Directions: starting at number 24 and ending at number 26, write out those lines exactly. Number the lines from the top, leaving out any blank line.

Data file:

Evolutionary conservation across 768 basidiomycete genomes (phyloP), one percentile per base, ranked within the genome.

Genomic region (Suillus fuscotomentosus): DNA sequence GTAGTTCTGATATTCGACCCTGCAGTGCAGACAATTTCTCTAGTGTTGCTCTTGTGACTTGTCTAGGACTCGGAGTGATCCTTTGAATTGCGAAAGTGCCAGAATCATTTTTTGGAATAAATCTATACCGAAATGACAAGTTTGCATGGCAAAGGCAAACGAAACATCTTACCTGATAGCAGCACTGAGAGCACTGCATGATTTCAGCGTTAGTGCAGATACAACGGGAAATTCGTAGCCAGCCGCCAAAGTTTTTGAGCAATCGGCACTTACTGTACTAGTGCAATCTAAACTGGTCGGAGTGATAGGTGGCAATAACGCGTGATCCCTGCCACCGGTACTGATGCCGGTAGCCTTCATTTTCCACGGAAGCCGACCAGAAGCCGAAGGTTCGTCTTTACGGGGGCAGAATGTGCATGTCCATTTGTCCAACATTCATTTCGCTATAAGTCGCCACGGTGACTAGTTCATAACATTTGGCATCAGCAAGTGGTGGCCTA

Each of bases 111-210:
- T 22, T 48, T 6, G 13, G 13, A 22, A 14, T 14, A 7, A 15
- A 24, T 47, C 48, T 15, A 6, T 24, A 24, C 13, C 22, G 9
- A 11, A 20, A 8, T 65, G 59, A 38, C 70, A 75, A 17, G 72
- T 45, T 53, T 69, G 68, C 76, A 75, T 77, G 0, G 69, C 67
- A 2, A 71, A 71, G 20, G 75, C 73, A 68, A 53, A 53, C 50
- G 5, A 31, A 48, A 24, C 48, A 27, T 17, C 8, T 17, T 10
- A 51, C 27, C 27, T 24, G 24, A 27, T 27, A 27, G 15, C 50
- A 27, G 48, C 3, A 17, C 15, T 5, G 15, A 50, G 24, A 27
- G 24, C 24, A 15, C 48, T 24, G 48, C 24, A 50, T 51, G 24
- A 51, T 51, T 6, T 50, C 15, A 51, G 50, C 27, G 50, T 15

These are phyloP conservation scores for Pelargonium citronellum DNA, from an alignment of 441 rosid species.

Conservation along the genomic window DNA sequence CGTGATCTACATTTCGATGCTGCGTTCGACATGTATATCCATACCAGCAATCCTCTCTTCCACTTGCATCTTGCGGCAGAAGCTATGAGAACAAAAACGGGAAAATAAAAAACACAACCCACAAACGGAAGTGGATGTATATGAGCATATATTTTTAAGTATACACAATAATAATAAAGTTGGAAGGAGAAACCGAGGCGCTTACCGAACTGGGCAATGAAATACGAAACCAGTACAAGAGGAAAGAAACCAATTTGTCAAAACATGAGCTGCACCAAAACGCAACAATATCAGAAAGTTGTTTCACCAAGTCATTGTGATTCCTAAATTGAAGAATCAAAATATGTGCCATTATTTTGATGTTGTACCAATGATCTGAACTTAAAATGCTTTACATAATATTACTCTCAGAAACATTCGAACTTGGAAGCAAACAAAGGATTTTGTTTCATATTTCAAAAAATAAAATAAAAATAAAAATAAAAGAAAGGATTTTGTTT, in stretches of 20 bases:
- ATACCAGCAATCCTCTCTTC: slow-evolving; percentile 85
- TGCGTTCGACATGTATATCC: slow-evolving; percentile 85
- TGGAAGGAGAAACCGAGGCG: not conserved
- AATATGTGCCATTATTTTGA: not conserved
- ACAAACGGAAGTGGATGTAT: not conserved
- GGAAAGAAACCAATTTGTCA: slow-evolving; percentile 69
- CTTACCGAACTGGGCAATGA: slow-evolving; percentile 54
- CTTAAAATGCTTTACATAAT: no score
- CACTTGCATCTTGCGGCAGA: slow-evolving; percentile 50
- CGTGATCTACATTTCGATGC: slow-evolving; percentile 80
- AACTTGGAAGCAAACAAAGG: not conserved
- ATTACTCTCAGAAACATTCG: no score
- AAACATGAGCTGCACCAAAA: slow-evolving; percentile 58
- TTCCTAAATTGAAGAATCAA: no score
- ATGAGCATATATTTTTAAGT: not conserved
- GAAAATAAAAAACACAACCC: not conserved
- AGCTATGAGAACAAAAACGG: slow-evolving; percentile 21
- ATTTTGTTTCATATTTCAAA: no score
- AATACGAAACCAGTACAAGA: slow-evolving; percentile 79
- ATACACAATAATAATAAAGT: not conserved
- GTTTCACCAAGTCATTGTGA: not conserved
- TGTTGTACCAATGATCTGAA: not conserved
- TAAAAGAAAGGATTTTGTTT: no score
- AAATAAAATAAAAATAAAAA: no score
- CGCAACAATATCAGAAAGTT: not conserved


- CACTTGCATCTTGCGGCAGA: slow-evolving; percentile 50
- CGTGATCTACATTTCGATGC: slow-evolving; percentile 80
- AACTTGGAAGCAAACAAAGG: not conserved